Whether you operate rotary screw compressors, boosters or blowers - all of these technologies convert almost 100% of the electrical drive energy supplied to them into heat. Whilst 2% of the energy input remains in the compressed air and another 2% is dissipated into the ambient surroundings, approximately 96% of the energy input can be theoretically recovered for reuse!
The answer is actually quite simple and perhaps surprising. During the compression process, the compressor converts electrical drive energy into heat energy. At the same time, it charges the intake air with energy potential. This corresponds to approximately 25% of the compressor’s electrical power consumption. However, this energy only becomes usable when the compressed air expands again at its point of consumption and, in doing so, absorbs heat energy from the ambient surroundings. Of course, the amount of energy available for reuse depends on the pressure and leakage losses within the compressed air system.
As self-contained complete systems, modern rotary screw compressors, boosters and blowers are especially well suited for heat recovery systems. Neighbouring spaces can be heated simply and effectively via exhaust air ducting. When the recovered compressor exhaust heat is being used for space heating purposes, exhaust air ducting simply feeds the heated cooling air to wherever it is needed, thereby allowing such spaces as storage areas or workshops to be heated free of charge. A ventilation flap allows the heated cooling air to be conveyed outside during summer operation or to the areas that require heating during winter operation.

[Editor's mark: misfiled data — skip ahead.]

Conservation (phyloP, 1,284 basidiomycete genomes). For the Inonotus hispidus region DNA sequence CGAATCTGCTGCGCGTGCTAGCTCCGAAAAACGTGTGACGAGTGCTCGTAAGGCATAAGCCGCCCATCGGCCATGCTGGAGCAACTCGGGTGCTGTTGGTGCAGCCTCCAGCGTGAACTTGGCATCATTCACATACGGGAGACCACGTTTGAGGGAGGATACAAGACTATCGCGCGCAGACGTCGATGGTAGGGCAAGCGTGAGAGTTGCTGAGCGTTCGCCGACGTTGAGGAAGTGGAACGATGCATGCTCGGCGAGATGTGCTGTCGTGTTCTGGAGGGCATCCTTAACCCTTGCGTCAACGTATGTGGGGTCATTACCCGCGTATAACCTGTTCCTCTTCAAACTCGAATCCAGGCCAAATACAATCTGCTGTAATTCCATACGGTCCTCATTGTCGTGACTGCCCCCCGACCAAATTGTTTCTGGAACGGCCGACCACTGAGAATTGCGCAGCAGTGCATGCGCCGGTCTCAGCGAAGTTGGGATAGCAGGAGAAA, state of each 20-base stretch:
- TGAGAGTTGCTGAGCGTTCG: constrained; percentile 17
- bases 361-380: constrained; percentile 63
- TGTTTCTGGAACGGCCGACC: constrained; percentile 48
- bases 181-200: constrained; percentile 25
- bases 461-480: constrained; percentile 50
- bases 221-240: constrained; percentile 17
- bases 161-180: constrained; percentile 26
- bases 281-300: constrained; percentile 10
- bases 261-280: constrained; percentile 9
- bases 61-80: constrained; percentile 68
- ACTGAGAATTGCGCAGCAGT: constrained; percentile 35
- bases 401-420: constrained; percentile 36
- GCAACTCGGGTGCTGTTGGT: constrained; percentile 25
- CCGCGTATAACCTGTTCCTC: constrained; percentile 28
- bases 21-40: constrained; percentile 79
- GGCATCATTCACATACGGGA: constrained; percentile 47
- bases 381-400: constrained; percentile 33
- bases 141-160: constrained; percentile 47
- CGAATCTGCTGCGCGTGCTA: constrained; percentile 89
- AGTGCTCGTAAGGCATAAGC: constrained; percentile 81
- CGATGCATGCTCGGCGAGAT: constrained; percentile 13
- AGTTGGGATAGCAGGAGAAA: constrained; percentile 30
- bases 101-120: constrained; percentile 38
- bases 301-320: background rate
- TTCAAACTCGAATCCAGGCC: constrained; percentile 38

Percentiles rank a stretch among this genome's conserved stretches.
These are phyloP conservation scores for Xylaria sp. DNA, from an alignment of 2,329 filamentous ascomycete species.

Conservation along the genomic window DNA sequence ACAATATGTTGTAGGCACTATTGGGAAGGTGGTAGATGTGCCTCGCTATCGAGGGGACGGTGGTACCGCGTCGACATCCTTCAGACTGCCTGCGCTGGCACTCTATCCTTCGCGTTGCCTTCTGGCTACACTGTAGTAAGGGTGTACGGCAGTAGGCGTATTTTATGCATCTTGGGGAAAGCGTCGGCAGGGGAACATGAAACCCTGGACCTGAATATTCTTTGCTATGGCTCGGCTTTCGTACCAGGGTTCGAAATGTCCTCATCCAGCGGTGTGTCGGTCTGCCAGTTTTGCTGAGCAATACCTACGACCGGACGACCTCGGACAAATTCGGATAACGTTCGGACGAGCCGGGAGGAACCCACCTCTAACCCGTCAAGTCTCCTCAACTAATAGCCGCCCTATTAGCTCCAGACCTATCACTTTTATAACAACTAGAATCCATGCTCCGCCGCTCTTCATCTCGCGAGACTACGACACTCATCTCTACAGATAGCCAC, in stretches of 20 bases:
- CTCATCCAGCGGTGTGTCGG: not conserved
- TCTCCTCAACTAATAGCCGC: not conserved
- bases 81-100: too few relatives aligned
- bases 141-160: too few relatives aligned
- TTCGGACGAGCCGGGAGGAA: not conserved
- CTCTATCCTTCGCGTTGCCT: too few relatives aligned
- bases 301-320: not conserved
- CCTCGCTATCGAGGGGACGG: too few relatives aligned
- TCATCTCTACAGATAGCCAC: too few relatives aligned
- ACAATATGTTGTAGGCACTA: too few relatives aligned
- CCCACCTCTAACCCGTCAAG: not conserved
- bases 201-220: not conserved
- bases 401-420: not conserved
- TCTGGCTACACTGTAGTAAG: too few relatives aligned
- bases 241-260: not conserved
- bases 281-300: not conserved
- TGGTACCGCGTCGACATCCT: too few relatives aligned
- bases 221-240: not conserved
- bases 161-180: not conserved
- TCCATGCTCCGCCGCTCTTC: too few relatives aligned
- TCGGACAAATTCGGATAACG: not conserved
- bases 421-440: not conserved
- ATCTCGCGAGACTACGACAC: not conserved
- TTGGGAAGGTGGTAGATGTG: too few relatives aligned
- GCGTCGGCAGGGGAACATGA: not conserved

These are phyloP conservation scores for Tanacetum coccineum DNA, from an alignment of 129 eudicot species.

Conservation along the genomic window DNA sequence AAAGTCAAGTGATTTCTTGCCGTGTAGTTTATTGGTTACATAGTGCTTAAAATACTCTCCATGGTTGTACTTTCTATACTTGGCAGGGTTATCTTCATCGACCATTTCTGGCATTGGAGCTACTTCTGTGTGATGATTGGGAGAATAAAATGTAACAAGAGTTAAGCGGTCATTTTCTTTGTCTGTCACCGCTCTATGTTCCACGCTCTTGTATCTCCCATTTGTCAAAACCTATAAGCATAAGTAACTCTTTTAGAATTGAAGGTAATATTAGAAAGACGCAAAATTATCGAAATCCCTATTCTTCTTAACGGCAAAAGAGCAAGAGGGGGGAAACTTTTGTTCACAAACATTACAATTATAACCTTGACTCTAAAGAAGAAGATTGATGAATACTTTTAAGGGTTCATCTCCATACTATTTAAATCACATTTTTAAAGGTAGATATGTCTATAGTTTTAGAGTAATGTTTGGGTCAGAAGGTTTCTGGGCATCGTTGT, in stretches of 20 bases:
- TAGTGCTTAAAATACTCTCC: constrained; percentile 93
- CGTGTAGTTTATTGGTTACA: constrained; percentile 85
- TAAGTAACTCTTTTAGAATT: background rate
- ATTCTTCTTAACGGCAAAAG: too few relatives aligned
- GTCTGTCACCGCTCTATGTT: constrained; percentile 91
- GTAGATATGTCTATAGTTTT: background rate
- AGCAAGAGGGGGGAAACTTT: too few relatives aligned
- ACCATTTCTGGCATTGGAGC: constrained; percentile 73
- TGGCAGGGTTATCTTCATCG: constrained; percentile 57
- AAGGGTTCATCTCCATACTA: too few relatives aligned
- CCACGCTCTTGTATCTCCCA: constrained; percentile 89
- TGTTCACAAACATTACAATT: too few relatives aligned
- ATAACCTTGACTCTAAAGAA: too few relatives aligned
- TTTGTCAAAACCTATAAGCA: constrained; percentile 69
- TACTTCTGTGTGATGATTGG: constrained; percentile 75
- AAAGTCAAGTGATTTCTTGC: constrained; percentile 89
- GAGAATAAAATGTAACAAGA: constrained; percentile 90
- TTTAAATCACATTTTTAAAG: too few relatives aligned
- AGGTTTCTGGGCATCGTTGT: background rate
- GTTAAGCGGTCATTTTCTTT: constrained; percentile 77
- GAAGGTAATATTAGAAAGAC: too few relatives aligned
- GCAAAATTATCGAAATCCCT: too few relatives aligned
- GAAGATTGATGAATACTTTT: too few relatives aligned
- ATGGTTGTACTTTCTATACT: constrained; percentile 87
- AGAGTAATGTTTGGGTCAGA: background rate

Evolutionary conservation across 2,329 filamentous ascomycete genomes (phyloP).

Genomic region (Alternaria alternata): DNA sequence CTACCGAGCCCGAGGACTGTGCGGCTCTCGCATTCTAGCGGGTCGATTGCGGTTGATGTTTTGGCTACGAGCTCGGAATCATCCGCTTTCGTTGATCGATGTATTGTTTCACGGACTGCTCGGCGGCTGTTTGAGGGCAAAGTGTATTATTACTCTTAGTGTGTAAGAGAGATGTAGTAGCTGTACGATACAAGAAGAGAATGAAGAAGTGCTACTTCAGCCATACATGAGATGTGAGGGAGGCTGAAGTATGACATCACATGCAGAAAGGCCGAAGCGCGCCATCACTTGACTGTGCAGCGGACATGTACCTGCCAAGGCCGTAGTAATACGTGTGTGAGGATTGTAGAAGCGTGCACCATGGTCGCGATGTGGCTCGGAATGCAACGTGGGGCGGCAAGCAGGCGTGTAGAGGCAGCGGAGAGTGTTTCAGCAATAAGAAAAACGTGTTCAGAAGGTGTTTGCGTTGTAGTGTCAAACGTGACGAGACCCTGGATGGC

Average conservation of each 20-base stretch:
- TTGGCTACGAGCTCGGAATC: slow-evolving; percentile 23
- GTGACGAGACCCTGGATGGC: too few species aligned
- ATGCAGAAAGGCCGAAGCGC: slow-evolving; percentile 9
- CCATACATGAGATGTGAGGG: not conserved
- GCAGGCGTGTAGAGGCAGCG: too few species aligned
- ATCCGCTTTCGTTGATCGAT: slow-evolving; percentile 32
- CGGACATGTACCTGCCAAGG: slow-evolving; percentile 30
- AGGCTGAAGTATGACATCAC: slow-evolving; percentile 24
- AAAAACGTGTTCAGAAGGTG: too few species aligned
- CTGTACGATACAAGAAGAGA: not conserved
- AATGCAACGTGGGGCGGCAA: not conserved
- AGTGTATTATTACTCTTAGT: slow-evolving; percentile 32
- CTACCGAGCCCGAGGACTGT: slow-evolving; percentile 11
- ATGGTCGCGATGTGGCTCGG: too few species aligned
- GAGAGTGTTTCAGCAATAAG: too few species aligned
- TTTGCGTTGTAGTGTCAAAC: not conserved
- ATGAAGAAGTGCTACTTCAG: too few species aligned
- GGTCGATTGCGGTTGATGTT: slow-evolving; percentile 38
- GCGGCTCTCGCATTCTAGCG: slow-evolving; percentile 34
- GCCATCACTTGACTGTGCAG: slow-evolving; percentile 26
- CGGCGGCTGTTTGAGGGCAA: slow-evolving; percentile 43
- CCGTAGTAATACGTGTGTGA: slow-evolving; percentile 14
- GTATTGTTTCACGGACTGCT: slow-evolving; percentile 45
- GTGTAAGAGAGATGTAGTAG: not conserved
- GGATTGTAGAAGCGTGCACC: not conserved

PTG plate-type heat exchangers are used for standard applications using heat recovery systems for the production of hot water and service water. Special, fail-safe heat exchangers are used in the case of operations without an interconnected water circuit, or for applications with the highest demands of purity for the heated water, such as with cleaning water in the food industry. Up to 76% of the electrical power originally supplied to a compressor can be recovered for use in hot water heating systems and service water installations.
Heat recovery process for potable water applications (only possible in conjunction with special, safety heat exchanger).
Heat recovery is a smart way to reduce your energy costs by putting to work heat that is being made by compressors, boosters or blowers that would otherwise simply disappear into thin air. Not only can it reduce your primary energy consumption, but it can also significantly improve your overall energy balance. And, by reducing your energy costs you are not only saving money but also reducing your carbon footprint - good for the bottom line and good for the environment.